California’s own Cap has truly come into his own as an artist, and in his new singles “Alcohol,” “Worth It” and “Big Screen,” he defines his style and asserts his position as one of the biggest names in West Coast underground hip-hop today. His latest album Scorpio is a tour de force to put it mildly, and while I didn’t have the pleasure of reviewing the record before its release, I was thrilled at the opportunity to absorb myself in these tracks, which I personally found to be the cream of the crop and most symbolic of where Cap is at in his professional life right now. All three possess a certain iridescence that I didn’t pick up on in past records and singles, but it doesn’t come across to me as something he was trying to overstate in this finished material. His flow has never been quite as cathartic and structured around the bass as it is in “Worth It” and “Alcohol,” and despite the fact that those two songs are stylized completely different, they, like “Big Screen,” touch on a more experimental sound that longtime fans of Cap will instantly recognize as fresh and newly acquired.
There’s a lot of texture in each of these tracks, but if I had to pick one as a standout in physicality above the other two, it would be “Big Screen.” “Alcohol” is gritty and fierce, almost in a punk rock sort of a way, but it stops shy of being aggressive in tonality, something that I just can’t say about “Big Screen,” even with it being as melodic and softly equalized as it is.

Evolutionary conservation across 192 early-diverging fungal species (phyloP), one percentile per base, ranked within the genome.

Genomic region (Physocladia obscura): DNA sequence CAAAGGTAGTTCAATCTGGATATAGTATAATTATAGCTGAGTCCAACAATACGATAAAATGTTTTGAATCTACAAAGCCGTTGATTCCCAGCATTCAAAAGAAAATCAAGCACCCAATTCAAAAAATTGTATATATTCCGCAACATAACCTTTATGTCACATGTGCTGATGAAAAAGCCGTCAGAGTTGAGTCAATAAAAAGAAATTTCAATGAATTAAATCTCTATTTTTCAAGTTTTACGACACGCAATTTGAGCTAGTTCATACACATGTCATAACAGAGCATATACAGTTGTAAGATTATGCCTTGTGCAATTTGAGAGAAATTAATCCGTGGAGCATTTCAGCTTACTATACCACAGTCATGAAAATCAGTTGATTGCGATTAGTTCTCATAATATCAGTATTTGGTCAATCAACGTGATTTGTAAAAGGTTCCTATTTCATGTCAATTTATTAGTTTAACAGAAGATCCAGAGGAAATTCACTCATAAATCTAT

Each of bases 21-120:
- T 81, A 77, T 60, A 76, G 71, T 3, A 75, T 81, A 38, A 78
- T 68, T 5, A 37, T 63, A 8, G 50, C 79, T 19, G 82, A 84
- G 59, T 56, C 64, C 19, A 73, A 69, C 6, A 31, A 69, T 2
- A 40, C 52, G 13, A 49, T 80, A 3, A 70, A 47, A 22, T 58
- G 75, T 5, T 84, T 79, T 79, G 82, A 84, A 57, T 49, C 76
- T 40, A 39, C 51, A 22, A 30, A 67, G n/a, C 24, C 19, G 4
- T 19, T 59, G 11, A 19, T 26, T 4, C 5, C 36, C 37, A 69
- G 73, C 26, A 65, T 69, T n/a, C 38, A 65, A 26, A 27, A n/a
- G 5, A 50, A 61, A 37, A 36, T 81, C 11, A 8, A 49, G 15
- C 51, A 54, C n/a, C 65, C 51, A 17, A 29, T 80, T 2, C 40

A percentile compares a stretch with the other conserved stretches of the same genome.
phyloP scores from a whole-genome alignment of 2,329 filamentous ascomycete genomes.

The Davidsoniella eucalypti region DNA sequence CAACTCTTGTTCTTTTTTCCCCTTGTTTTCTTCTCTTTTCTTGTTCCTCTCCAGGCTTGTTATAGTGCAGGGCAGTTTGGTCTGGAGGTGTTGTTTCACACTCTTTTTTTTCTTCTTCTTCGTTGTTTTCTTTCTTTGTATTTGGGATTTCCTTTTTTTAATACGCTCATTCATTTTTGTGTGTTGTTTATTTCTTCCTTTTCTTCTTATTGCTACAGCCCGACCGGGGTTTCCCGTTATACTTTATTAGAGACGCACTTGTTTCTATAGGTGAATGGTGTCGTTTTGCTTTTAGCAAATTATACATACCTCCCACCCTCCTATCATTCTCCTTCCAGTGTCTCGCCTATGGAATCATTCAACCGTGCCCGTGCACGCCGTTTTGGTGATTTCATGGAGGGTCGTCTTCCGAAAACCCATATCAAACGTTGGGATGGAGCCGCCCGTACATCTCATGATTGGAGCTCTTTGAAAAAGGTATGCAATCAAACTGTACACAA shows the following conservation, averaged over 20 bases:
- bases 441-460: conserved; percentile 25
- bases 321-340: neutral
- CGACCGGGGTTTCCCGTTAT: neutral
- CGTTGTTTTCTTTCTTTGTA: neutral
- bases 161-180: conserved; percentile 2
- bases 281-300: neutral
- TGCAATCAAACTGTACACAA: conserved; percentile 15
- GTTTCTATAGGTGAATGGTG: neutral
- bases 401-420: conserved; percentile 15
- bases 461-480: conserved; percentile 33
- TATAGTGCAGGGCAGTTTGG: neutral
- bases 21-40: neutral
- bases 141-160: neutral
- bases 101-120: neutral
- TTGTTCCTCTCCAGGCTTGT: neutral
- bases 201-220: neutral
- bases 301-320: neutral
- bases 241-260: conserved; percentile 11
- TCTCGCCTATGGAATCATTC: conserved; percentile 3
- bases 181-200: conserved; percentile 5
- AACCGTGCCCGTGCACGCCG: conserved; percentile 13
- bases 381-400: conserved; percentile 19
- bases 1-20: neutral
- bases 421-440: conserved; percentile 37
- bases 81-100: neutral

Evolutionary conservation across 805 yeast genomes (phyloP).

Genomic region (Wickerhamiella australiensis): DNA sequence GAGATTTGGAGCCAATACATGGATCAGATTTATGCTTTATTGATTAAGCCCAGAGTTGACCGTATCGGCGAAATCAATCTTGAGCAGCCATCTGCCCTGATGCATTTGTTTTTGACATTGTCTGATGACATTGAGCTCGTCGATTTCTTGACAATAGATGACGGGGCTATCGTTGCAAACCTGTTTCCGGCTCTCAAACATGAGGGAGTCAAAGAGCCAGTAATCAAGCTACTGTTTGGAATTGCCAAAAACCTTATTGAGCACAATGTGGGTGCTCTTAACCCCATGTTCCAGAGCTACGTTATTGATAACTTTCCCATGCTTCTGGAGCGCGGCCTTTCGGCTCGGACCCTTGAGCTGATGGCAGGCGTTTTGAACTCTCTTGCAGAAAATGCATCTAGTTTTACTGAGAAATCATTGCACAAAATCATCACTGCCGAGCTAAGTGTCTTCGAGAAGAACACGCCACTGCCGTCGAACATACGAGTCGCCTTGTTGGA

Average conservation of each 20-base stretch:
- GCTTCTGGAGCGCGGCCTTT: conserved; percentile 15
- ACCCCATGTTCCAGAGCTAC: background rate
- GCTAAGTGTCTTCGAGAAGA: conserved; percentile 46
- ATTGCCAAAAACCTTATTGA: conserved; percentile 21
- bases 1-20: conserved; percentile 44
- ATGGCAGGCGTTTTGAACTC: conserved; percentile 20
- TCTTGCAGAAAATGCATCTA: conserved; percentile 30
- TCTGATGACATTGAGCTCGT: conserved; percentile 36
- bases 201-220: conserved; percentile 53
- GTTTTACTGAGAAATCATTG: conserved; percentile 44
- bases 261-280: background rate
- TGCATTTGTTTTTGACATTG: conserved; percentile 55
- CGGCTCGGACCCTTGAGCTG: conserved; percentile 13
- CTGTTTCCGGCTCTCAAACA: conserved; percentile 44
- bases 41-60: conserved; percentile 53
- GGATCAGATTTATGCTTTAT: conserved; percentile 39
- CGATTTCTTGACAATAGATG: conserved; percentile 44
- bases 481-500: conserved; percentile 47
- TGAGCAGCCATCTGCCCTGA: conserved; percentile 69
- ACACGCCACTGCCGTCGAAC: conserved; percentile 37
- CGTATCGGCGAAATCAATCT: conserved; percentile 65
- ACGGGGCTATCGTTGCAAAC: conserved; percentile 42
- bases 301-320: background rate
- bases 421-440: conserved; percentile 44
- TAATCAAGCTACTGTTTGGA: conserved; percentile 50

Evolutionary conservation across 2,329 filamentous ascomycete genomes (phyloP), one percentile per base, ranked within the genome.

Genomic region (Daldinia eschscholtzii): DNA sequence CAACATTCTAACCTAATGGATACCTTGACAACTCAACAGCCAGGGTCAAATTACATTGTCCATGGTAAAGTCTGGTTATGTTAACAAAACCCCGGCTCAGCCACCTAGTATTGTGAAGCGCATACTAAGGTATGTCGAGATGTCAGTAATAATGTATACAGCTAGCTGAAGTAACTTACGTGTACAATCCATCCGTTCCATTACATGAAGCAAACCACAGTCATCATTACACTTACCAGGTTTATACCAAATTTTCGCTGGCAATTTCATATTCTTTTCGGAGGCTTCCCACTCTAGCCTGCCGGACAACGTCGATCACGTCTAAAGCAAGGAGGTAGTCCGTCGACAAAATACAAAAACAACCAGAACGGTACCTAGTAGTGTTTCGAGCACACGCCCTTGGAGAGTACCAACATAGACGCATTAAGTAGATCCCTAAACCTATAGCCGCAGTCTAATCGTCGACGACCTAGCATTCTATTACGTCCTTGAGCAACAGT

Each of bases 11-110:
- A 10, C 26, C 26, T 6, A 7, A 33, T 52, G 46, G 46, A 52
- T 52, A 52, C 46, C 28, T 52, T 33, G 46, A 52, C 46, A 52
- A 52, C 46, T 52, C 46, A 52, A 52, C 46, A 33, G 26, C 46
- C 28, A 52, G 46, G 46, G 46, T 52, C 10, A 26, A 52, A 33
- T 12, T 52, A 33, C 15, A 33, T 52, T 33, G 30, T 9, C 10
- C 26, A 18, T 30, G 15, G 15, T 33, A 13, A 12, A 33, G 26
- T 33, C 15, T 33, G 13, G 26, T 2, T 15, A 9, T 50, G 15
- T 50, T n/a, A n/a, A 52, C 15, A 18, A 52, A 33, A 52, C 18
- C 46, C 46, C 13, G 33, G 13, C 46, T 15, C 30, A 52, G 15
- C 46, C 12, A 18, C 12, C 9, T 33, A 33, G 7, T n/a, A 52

The mix in this song, as is the case with “Worth It,” is bold, full-color and weighed down with a mammoth bottom end that relentlessly pounds away at us around every twist and turn in the rhythm. While arranged so that the music follows the beaten path of Cap’s lyrical delivery, one can’t help but feel like the backing track is constantly bearing down on the vocal, forging a sense of urgency that is inescapable from the moment we press play to second the songs fade to black.
Hip-hop really needs more players like Cap who are committed to quality within every facet of their music, and less who are devoted to structuring songs around hooks exclusively, plying us with inarticulate lyricism that is only meant to bolster the saturated bass and accompanying feeble, hollow percussion that isn’t effective in the least for anyone with taste. “Alcohol,” “Worth It” and “Big Screen” are loud and proud, and after a number of years making a relatively small but memorable impact on the international scene that so many artists have tried to break into, I think that Cap is finally ready to enter the primetime with this new music. He’s on his game, his performances are tight and nimble, and in all honesty, he’s giving us more natural, organic emotion than most any of his peers have in recent memory. Cap’s journey is nowhere near over, but he’s reaching a long-awaited peak that couldn’t be arriving at a much better time.
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